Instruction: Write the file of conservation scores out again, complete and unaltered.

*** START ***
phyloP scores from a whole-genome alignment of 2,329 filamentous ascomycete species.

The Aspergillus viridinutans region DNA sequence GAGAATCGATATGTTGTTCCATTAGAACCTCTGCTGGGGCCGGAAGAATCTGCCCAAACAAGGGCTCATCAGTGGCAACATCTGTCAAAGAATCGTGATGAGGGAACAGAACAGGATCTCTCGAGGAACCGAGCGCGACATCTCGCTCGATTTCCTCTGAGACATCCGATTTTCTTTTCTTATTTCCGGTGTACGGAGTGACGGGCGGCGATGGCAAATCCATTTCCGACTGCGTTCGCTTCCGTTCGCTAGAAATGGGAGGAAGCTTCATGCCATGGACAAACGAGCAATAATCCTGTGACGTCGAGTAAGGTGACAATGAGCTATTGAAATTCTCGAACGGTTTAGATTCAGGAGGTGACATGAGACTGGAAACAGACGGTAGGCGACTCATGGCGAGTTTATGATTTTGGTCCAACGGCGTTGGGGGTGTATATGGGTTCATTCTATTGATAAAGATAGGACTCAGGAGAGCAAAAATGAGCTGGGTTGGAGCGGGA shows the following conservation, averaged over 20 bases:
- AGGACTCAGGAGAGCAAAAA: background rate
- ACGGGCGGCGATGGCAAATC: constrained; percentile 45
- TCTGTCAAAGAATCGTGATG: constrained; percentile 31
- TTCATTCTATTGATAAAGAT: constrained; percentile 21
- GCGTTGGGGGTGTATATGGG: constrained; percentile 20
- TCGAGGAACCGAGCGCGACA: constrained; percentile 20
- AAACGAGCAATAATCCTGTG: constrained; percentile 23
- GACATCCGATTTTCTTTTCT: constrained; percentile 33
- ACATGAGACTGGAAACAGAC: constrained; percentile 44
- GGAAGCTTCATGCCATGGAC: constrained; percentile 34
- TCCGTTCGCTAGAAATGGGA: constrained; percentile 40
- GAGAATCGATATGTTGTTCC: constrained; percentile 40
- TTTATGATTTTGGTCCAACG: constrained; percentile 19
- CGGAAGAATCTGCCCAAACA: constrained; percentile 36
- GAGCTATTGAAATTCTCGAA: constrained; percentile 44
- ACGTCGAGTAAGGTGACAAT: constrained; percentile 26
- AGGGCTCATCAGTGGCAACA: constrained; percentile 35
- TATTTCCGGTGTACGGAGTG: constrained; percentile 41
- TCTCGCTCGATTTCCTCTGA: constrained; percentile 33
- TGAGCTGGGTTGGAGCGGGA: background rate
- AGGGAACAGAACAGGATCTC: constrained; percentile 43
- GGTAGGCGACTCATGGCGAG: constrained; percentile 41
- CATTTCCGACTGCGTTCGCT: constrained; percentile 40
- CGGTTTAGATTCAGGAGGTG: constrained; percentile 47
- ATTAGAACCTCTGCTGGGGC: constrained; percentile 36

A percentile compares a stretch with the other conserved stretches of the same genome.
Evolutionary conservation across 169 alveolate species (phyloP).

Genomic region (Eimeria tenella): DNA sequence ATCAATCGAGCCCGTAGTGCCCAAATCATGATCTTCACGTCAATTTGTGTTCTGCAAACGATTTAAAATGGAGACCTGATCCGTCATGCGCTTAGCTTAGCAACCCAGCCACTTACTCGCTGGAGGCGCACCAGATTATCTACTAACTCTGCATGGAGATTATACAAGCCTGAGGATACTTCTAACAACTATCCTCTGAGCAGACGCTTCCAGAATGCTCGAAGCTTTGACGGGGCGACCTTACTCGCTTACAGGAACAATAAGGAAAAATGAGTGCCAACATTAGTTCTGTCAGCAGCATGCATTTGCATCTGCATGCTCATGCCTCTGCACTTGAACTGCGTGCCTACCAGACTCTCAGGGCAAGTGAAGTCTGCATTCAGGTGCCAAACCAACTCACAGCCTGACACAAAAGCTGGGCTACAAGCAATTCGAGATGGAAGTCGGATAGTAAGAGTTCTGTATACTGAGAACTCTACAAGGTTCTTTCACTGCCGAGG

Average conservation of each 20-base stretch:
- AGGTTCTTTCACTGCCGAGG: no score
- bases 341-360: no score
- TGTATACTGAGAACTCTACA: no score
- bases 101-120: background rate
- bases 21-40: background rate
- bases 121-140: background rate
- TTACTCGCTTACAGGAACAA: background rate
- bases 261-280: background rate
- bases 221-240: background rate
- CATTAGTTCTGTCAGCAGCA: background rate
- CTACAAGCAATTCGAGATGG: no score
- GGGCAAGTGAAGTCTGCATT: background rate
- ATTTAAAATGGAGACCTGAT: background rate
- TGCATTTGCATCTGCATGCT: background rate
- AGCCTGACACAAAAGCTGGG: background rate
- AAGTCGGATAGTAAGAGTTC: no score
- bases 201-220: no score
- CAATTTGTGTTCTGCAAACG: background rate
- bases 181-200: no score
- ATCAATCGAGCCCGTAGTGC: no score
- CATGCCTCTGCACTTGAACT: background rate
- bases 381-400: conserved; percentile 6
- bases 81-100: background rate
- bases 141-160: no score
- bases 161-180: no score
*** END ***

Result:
phyloP scores from a whole-genome alignment of 2,329 filamentous ascomycete species.

The Aspergillus viridinutans region DNA sequence GAGAATCGATATGTTGTTCCATTAGAACCTCTGCTGGGGCCGGAAGAATCTGCCCAAACAAGGGCTCATCAGTGGCAACATCTGTCAAAGAATCGTGATGAGGGAACAGAACAGGATCTCTCGAGGAACCGAGCGCGACATCTCGCTCGATTTCCTCTGAGACATCCGATTTTCTTTTCTTATTTCCGGTGTACGGAGTGACGGGCGGCGATGGCAAATCCATTTCCGACTGCGTTCGCTTCCGTTCGCTAGAAATGGGAGGAAGCTTCATGCCATGGACAAACGAGCAATAATCCTGTGACGTCGAGTAAGGTGACAATGAGCTATTGAAATTCTCGAACGGTTTAGATTCAGGAGGTGACATGAGACTGGAAACAGACGGTAGGCGACTCATGGCGAGTTTATGATTTTGGTCCAACGGCGTTGGGGGTGTATATGGGTTCATTCTATTGATAAAGATAGGACTCAGGAGAGCAAAAATGAGCTGGGTTGGAGCGGGA shows the following conservation, averaged over 20 bases:
- AGGACTCAGGAGAGCAAAAA: background rate
- ACGGGCGGCGATGGCAAATC: constrained; percentile 45
- TCTGTCAAAGAATCGTGATG: constrained; percentile 31
- TTCATTCTATTGATAAAGAT: constrained; percentile 21
- GCGTTGGGGGTGTATATGGG: constrained; percentile 20
- TCGAGGAACCGAGCGCGACA: constrained; percentile 20
- AAACGAGCAATAATCCTGTG: constrained; percentile 23
- GACATCCGATTTTCTTTTCT: constrained; percentile 33
- ACATGAGACTGGAAACAGAC: constrained; percentile 44
- GGAAGCTTCATGCCATGGAC: constrained; percentile 34
- TCCGTTCGCTAGAAATGGGA: constrained; percentile 40
- GAGAATCGATATGTTGTTCC: constrained; percentile 40
- TTTATGATTTTGGTCCAACG: constrained; percentile 19
- CGGAAGAATCTGCCCAAACA: constrained; percentile 36
- GAGCTATTGAAATTCTCGAA: constrained; percentile 44
- ACGTCGAGTAAGGTGACAAT: constrained; percentile 26
- AGGGCTCATCAGTGGCAACA: constrained; percentile 35
- TATTTCCGGTGTACGGAGTG: constrained; percentile 41
- TCTCGCTCGATTTCCTCTGA: constrained; percentile 33
- TGAGCTGGGTTGGAGCGGGA: background rate
- AGGGAACAGAACAGGATCTC: constrained; percentile 43
- GGTAGGCGACTCATGGCGAG: constrained; percentile 41
- CATTTCCGACTGCGTTCGCT: constrained; percentile 40
- CGGTTTAGATTCAGGAGGTG: constrained; percentile 47
- ATTAGAACCTCTGCTGGGGC: constrained; percentile 36

A percentile compares a stretch with the other conserved stretches of the same genome.
Evolutionary conservation across 169 alveolate species (phyloP).

Genomic region (Eimeria tenella): DNA sequence ATCAATCGAGCCCGTAGTGCCCAAATCATGATCTTCACGTCAATTTGTGTTCTGCAAACGATTTAAAATGGAGACCTGATCCGTCATGCGCTTAGCTTAGCAACCCAGCCACTTACTCGCTGGAGGCGCACCAGATTATCTACTAACTCTGCATGGAGATTATACAAGCCTGAGGATACTTCTAACAACTATCCTCTGAGCAGACGCTTCCAGAATGCTCGAAGCTTTGACGGGGCGACCTTACTCGCTTACAGGAACAATAAGGAAAAATGAGTGCCAACATTAGTTCTGTCAGCAGCATGCATTTGCATCTGCATGCTCATGCCTCTGCACTTGAACTGCGTGCCTACCAGACTCTCAGGGCAAGTGAAGTCTGCATTCAGGTGCCAAACCAACTCACAGCCTGACACAAAAGCTGGGCTACAAGCAATTCGAGATGGAAGTCGGATAGTAAGAGTTCTGTATACTGAGAACTCTACAAGGTTCTTTCACTGCCGAGG

Average conservation of each 20-base stretch:
- AGGTTCTTTCACTGCCGAGG: no score
- bases 341-360: no score
- TGTATACTGAGAACTCTACA: no score
- bases 101-120: background rate
- bases 21-40: background rate
- bases 121-140: background rate
- TTACTCGCTTACAGGAACAA: background rate
- bases 261-280: background rate
- bases 221-240: background rate
- CATTAGTTCTGTCAGCAGCA: background rate
- CTACAAGCAATTCGAGATGG: no score
- GGGCAAGTGAAGTCTGCATT: background rate
- ATTTAAAATGGAGACCTGAT: background rate
- TGCATTTGCATCTGCATGCT: background rate
- AGCCTGACACAAAAGCTGGG: background rate
- AAGTCGGATAGTAAGAGTTC: no score
- bases 201-220: no score
- CAATTTGTGTTCTGCAAACG: background rate
- bases 181-200: no score
- ATCAATCGAGCCCGTAGTGC: no score
- CATGCCTCTGCACTTGAACT: background rate
- bases 381-400: conserved; percentile 6
- bases 81-100: background rate
- bases 141-160: no score
- bases 161-180: no score